Authors: Jennie Durant*, University of California, Berkeley
Topics: Cultural and Political Ecology, Agricultural Geography, Animal Geographies
Keywords: knowledge politics, production of ignorance, honeybees, STS
Session Type: Paper
Start / End Time: 4:30 PM / 6:10 PM
Room: Roosevelt 1, Marriott, Exhibition Level
Presentation File: No File Uploaded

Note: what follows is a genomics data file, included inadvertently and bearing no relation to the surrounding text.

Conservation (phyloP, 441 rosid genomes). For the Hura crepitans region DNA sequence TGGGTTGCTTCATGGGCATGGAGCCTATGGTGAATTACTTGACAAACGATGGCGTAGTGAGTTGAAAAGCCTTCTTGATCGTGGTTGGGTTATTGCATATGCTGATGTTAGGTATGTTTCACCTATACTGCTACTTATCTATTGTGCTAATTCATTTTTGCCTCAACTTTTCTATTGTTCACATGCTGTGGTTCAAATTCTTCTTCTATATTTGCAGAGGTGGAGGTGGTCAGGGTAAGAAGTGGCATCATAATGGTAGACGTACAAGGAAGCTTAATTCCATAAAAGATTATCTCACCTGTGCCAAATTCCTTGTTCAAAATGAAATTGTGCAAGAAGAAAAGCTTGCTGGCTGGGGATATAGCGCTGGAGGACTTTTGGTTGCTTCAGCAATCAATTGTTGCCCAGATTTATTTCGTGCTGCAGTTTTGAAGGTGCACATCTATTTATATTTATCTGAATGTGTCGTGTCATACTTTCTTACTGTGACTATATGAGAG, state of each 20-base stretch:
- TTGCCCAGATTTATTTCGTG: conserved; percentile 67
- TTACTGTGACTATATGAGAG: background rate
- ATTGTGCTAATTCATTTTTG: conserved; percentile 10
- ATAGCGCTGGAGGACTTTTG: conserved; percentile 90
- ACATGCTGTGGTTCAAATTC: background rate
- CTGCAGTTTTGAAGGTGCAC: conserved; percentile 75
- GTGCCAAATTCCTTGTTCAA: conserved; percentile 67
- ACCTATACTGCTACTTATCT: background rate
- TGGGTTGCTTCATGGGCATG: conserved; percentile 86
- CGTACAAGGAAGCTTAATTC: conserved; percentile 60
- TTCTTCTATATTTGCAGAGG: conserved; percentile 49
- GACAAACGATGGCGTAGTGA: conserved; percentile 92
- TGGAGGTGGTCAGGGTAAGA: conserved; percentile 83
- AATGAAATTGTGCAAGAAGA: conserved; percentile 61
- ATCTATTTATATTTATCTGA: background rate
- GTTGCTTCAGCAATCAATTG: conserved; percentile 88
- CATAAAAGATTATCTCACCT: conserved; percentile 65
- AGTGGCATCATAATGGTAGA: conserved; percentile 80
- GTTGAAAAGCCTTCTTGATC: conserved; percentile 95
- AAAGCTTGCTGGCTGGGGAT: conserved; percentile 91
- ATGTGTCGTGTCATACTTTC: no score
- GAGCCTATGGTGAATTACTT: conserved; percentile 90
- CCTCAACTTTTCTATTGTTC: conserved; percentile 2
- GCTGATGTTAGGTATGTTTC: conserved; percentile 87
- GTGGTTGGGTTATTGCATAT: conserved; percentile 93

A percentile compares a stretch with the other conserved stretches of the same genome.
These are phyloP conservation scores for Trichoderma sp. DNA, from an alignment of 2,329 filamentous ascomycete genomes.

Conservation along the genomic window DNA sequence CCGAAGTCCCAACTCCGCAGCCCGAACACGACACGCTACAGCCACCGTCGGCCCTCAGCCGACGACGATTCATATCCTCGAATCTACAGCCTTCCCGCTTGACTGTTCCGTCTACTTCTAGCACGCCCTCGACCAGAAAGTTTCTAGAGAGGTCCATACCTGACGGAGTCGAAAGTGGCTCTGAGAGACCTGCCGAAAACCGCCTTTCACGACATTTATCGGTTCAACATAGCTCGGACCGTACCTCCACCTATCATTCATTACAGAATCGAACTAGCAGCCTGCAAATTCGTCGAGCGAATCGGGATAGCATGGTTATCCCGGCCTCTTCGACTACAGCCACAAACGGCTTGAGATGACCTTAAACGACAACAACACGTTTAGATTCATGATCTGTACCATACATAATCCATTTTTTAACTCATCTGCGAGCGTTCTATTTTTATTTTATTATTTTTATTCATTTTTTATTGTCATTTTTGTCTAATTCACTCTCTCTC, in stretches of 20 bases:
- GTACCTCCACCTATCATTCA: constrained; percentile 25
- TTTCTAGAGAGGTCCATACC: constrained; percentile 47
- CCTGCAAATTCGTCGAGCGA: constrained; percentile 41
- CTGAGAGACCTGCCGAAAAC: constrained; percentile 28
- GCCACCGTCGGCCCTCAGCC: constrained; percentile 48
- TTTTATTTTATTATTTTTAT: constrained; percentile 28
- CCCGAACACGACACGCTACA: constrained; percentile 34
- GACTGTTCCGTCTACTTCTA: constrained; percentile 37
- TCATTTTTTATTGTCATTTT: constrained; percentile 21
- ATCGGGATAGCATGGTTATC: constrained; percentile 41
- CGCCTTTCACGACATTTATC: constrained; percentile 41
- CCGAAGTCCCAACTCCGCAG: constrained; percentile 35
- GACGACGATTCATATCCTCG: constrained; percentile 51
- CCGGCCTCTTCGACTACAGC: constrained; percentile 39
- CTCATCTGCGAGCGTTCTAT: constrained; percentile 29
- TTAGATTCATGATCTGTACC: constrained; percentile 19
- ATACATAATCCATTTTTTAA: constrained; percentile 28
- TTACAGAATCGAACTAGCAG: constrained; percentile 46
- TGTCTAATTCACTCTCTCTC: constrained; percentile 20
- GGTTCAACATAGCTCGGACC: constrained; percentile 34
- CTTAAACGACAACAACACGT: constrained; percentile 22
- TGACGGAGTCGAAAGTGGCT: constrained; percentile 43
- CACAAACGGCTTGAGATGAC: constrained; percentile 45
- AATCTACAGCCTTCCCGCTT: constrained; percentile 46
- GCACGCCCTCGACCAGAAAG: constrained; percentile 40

In this paper, I examine knowledge politics surrounding pesticides in the United States and the role it plays in honey bee declines. Since 2006, U.S. beekeepers have lost an average of one-third of their colonies each year. Though a number of factors influence bee health, beekeepers, researchers, and policymakers cite pesticides as a primary contributor. In the U.S., pesticide registration is overseen by the U.S. Environmental Protection Agency (EPA), with the required tests conducted by chemical companies applying for registration. To date, EPA only requires tests that measure acute toxicity for non-target species, which means that pesticides with sub-lethal or chronic toxicities are not labeled bee-toxic, and farmers can apply them without penalty while bees are on their farms or orchards. In addition, California state and county regulators will typically only investigate a bee kill caused by a labeled bee toxic pesticide, and so emergent data on non-labeled, sub-lethal pesticides goes uncollected. These gaps in data collection frustrate beekeepers and disincentivize them from reporting colony losses to regulatory agencies—thus reinforcing ignorance about which chemicals are toxic to bees. I term the cycle of ignorance co-constituted by regulatory shortfalls and beekeepers’ regulatory disengagement an ‘ignorance loop’. I discuss what this dynamic can tell us about the politics of knowledge production and pesticide governance and the consequences of ‘ignorance loops’ for stakeholders and the environment.